Islamic State fighter: 'Turkey paved the way for us'

MEMRI report on interview of jihadi: 'We will build the Islamic state in the territories from Tigris to Jordan and Palestine and to Lebanon. Sunni Law will rule.'

An Islamic jihad terrorist (photo credit: REUTERS)
An Islamic jihad terrorist
(photo credit: REUTERS)
Prime Minister’s Recep Tayyip Erdogan’s “AKP government has helped us a lot” since the war in Syria began, an Islamic State fighter told a Turkish journalist.
The Jihad and Terrorism Threat Monitor of MEMRI (the Middle East Media Research Institute) exclusively provided The Jerusalem Post with a report on Tuesday based on an interview with the fighter, who is in Ankara for medical care, by journalist Deniz Kahraman from the left-liberal Aydinlik newspaper and the OdaTV website, in which the fighter says Turkey played a crucial role in the Sunni group’s spectacular advances.
“Turkey paved the way for us. Had Turkey not shown such understanding for us, the Islamic State would not be in its current place. It [Turkey] showed us affection. Large number of our mujahedeen [jihadis] received medical treatment in Turkey,” he said.
“We do not have the support of Saudi Arabia, but many Saudi families who believe in jihad do assist us. But anyhow, we will no longer need it, soon,” he said.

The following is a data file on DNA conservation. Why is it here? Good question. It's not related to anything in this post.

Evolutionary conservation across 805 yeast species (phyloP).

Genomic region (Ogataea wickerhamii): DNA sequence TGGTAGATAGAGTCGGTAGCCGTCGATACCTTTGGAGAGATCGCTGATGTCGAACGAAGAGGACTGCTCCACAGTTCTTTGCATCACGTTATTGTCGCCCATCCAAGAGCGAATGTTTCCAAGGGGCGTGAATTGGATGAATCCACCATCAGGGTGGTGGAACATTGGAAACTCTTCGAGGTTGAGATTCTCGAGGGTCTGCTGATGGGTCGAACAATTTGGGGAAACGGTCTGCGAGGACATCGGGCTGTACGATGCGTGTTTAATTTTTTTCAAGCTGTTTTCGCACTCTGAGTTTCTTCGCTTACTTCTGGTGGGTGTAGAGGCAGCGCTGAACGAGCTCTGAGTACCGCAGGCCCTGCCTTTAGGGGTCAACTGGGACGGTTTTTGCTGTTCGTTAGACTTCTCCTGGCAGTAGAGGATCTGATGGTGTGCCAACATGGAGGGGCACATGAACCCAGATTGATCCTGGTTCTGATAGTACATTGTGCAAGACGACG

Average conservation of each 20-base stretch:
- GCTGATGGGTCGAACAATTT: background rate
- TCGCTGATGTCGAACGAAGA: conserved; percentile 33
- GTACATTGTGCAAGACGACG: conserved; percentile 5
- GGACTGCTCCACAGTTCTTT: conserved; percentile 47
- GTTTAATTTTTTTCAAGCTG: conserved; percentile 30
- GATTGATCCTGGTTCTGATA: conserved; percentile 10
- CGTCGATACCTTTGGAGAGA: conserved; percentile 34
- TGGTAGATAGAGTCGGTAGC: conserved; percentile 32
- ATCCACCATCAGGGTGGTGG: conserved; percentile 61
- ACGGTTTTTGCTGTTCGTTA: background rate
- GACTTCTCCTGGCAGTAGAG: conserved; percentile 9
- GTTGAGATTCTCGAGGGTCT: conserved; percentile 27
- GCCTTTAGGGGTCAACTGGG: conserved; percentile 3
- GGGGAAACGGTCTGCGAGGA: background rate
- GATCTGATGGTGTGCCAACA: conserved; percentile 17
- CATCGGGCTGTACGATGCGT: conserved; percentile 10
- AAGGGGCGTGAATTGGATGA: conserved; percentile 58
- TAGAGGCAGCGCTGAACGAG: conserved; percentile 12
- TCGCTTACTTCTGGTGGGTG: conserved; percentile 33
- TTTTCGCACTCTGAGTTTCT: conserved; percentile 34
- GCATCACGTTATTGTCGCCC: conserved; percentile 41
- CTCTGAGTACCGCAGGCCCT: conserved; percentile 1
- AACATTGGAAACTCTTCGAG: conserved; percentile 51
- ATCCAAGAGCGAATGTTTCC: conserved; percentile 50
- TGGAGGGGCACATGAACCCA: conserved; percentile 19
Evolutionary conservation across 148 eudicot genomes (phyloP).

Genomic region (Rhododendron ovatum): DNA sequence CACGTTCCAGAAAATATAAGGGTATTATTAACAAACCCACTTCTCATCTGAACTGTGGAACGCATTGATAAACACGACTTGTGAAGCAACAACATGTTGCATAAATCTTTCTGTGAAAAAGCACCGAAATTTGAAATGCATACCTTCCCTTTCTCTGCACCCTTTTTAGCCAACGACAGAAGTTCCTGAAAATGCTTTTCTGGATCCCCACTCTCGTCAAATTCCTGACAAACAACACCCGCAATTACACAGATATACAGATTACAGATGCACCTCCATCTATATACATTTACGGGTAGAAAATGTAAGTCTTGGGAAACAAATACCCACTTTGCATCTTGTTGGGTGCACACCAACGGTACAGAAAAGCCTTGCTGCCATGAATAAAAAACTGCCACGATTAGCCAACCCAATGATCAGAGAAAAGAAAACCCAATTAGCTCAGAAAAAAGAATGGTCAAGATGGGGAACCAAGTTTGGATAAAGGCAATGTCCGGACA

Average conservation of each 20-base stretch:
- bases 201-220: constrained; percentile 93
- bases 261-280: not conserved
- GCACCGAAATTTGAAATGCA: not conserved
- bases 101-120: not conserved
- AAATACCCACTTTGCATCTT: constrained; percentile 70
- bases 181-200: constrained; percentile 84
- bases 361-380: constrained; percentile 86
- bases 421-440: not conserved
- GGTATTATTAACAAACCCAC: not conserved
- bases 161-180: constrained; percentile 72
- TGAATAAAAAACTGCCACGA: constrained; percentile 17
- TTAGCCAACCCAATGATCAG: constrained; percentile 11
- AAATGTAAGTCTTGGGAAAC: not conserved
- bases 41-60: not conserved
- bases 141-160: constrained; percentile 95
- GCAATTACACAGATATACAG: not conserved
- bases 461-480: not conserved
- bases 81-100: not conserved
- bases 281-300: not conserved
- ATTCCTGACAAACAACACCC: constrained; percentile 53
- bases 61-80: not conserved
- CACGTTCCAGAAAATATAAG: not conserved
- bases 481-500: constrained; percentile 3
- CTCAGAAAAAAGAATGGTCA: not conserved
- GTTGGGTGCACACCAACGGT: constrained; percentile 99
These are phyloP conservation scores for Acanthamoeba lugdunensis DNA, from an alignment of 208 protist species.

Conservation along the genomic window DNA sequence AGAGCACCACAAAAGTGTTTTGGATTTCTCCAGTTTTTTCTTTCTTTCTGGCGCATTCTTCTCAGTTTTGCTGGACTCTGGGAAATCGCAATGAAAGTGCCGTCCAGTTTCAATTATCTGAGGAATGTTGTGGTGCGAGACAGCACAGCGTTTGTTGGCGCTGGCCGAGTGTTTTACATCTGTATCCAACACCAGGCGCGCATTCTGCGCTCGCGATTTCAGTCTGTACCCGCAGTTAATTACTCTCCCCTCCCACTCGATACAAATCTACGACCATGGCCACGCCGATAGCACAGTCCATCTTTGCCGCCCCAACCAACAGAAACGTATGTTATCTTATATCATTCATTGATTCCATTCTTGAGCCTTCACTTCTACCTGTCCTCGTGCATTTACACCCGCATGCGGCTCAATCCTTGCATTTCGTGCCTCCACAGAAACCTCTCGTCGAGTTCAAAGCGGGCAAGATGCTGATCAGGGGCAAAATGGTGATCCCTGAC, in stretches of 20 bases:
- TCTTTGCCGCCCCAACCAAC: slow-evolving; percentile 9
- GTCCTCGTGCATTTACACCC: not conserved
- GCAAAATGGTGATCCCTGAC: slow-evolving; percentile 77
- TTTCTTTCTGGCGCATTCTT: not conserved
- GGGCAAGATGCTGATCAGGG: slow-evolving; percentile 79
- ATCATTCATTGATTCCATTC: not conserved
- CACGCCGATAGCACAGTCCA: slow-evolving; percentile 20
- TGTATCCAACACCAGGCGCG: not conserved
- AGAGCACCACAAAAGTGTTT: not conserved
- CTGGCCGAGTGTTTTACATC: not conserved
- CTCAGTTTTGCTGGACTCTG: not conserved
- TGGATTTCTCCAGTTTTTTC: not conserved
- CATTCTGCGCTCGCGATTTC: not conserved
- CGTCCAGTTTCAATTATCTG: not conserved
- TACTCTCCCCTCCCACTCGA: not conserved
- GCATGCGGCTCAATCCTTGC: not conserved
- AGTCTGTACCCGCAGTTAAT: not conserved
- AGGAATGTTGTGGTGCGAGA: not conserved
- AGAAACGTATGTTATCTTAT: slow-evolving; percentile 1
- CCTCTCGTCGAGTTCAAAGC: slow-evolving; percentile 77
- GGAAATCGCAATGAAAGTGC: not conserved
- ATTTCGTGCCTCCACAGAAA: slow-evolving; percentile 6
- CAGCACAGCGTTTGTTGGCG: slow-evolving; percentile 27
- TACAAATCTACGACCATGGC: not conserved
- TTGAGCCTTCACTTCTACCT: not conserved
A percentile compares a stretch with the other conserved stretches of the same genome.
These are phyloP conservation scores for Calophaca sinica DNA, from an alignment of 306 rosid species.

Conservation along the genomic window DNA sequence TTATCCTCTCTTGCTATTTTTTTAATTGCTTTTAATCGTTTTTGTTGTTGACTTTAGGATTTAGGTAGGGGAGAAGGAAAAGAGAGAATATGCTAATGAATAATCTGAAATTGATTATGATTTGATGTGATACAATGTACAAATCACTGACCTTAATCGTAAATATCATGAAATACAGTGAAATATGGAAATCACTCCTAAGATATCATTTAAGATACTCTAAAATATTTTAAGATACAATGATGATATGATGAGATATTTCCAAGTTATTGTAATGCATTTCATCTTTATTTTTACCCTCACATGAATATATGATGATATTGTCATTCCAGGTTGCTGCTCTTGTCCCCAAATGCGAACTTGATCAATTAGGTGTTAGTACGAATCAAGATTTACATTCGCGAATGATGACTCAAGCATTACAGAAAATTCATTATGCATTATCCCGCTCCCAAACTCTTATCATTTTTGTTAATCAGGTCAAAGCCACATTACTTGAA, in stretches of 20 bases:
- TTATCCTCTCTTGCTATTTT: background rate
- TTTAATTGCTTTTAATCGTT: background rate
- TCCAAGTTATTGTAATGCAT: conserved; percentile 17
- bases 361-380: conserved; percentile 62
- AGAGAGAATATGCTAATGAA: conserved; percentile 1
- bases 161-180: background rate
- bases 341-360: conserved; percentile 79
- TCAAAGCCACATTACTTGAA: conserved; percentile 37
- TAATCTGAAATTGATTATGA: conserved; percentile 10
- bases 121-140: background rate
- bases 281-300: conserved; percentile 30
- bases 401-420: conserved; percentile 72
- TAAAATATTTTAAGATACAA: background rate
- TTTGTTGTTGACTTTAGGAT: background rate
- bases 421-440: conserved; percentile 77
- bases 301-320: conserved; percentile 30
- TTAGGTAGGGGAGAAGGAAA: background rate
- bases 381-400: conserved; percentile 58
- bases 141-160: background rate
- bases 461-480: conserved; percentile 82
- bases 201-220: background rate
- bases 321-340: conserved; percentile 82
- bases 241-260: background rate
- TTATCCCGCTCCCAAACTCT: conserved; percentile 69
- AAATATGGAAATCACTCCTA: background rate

“We will build the Islamic state in the territories from Tigris to Jordan and Palestine and to Lebanon. Sunni Law will rule,” he added.
The Islamic State gunman discussed his personal history, how he has been fighting with jihadist groups for 12 years, first taking part in combat against the Americans in Fallujah, Iraq.
He told the Turkish journalist how he had established a relationship with al-Qaida in Iraq and trained in small groups, learning to fight and gather intelligence, and about Islamic jurisprudence and politics.
“I joined the system of cells in 2010 and moved into Syria in 2011. At that time, all groups fighting against Assad were joining forces. We fought on multiple fronts with different groups and under different commanders,” he said, according to MEMRI.
“But when the lack of faith among the Free Syrian Army became apparent, we changed our paths,” he said. “When ISIS [precursor to the Islamic State group] declared itself, we started fighting under its banner.
I participated in 12 operations against the Kurds, and personally directed the three raids into Kamishli [in northeastern Syria on the border with Turkey].”
The fighter said the intelligence services of many countries “are making attempts to contact us,” adding that France, Germany and the Netherlands have been especially interested of late.
“Rather than being interested in what we do in Syria or Iraq, these countries want to learn about our mujahideens’ activities in their countries,” he said.
The jihadi added that the Islamic State has mujahideen from 21 countries, not all Muslim ones, including from Europe, Russia, Afghanistan, Pakistan and Turkey.